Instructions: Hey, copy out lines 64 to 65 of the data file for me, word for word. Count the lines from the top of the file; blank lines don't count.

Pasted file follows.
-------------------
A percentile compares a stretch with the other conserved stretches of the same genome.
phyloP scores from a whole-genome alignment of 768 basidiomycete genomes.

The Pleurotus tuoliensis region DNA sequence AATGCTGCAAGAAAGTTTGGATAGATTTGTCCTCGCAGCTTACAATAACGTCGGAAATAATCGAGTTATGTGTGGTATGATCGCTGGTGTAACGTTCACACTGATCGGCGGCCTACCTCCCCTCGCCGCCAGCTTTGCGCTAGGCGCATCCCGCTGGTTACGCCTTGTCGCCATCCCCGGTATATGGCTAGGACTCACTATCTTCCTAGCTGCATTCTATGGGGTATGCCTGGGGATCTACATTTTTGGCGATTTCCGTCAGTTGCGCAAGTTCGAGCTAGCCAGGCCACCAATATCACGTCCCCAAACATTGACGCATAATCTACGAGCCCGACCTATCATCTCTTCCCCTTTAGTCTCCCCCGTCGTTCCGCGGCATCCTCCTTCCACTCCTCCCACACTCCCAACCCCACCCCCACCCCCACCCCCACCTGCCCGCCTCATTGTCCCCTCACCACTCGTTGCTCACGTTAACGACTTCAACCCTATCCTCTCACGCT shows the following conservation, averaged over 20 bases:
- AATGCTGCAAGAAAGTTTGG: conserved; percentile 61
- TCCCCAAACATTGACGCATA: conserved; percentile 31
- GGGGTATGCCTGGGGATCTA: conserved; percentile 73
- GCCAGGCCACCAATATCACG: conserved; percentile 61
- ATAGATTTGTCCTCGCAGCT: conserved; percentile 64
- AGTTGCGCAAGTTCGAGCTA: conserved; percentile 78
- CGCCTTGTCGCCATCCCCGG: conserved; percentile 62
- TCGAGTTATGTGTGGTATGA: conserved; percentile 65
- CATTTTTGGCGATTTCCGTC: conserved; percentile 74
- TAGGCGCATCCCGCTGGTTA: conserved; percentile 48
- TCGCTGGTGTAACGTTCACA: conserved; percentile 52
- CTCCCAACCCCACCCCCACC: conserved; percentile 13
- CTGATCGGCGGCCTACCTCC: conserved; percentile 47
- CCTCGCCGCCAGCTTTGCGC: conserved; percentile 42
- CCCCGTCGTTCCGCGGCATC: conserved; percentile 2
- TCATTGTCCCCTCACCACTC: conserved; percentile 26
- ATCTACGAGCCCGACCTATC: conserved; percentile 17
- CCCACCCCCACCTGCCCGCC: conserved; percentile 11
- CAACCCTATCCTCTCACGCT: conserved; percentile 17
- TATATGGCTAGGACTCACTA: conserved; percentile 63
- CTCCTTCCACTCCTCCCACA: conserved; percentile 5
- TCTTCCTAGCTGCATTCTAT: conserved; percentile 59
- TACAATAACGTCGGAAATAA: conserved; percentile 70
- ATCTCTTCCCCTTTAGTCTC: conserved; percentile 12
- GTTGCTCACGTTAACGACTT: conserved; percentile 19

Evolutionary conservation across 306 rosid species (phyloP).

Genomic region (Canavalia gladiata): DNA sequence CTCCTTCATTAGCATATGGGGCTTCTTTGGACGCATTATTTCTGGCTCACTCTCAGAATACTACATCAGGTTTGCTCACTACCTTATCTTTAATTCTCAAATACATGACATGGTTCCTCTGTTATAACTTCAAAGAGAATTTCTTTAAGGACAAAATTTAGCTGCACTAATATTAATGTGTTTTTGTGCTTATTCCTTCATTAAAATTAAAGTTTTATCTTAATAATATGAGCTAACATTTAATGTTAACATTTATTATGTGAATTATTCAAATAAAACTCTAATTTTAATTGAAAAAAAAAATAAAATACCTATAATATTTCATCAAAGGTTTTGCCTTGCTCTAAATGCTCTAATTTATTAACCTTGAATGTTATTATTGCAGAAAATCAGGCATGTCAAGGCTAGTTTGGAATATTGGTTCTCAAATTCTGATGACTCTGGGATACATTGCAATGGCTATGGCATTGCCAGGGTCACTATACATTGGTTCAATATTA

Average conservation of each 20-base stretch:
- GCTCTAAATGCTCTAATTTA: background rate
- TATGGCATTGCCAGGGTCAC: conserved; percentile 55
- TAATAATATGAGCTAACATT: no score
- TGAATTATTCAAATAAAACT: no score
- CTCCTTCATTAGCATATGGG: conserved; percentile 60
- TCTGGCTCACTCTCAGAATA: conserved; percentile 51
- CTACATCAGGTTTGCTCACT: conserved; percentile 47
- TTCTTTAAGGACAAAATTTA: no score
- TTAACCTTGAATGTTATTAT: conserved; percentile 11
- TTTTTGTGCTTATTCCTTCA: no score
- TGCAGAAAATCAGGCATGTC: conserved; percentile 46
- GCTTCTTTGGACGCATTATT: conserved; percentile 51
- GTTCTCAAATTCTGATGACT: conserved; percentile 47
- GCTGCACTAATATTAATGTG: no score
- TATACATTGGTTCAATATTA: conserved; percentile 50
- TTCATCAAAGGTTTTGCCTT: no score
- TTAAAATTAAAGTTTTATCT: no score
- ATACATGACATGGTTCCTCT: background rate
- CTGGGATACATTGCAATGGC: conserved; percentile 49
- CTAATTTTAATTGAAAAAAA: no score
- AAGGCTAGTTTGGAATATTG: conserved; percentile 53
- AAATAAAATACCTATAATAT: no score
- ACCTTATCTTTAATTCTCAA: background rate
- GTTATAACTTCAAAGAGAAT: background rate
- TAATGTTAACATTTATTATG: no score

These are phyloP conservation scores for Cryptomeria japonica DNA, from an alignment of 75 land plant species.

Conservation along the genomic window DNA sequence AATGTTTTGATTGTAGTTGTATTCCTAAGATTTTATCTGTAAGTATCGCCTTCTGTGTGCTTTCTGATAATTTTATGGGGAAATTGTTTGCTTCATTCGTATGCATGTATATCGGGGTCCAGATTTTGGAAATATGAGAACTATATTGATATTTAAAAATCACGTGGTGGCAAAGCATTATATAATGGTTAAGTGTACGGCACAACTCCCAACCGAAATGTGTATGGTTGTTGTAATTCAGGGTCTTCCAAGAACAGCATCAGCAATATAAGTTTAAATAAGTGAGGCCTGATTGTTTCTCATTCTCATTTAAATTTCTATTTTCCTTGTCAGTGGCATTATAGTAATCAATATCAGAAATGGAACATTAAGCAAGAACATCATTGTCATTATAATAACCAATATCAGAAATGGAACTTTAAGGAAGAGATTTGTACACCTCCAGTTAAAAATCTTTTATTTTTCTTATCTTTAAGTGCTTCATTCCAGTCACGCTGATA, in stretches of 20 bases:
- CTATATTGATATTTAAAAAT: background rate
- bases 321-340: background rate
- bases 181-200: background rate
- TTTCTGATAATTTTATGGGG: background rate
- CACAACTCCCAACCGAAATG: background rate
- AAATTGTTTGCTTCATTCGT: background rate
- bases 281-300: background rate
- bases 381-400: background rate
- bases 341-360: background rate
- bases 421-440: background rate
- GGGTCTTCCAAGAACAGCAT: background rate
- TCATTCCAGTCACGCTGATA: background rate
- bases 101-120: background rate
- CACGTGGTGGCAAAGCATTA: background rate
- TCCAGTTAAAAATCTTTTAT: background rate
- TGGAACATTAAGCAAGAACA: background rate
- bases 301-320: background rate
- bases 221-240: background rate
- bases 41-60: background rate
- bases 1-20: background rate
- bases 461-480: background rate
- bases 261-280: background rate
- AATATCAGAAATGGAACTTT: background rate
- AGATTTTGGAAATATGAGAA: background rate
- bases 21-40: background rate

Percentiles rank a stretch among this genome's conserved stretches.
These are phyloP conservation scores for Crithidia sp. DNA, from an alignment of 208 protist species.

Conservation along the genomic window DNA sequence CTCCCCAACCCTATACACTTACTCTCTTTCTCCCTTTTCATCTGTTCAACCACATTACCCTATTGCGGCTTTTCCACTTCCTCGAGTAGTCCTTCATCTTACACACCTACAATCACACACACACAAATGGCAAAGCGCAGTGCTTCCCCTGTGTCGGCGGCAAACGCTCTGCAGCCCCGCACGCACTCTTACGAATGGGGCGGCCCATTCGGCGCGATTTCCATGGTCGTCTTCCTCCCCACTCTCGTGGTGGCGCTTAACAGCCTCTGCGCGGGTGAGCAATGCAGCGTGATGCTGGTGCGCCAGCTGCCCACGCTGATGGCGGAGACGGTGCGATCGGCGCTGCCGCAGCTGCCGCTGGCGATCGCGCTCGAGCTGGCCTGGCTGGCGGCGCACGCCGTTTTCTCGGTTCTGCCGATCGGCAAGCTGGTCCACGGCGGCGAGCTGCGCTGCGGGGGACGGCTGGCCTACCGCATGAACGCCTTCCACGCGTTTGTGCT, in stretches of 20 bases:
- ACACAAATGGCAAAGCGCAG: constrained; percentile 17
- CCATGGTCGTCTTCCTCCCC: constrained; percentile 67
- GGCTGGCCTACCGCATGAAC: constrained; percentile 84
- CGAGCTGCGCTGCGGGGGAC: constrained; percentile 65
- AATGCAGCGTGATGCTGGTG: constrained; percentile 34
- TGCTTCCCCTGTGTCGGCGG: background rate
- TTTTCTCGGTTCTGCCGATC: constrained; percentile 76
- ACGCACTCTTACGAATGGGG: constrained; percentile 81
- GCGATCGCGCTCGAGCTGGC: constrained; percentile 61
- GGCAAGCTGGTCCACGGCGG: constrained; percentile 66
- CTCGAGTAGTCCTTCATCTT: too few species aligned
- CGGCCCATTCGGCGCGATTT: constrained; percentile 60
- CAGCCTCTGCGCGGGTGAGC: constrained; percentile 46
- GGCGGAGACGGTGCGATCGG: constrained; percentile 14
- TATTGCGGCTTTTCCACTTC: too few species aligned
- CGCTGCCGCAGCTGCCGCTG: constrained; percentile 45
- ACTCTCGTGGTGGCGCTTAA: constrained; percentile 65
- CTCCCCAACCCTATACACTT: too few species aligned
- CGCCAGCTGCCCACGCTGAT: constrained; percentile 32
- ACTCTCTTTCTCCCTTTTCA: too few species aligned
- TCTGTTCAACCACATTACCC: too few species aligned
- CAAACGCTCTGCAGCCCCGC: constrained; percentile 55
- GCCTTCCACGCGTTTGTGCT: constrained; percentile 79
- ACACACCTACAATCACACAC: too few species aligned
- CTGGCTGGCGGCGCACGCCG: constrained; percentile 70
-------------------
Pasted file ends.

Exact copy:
- AAATTGTTTGCTTCATTCGT: background rate
- bases 281-300: background rate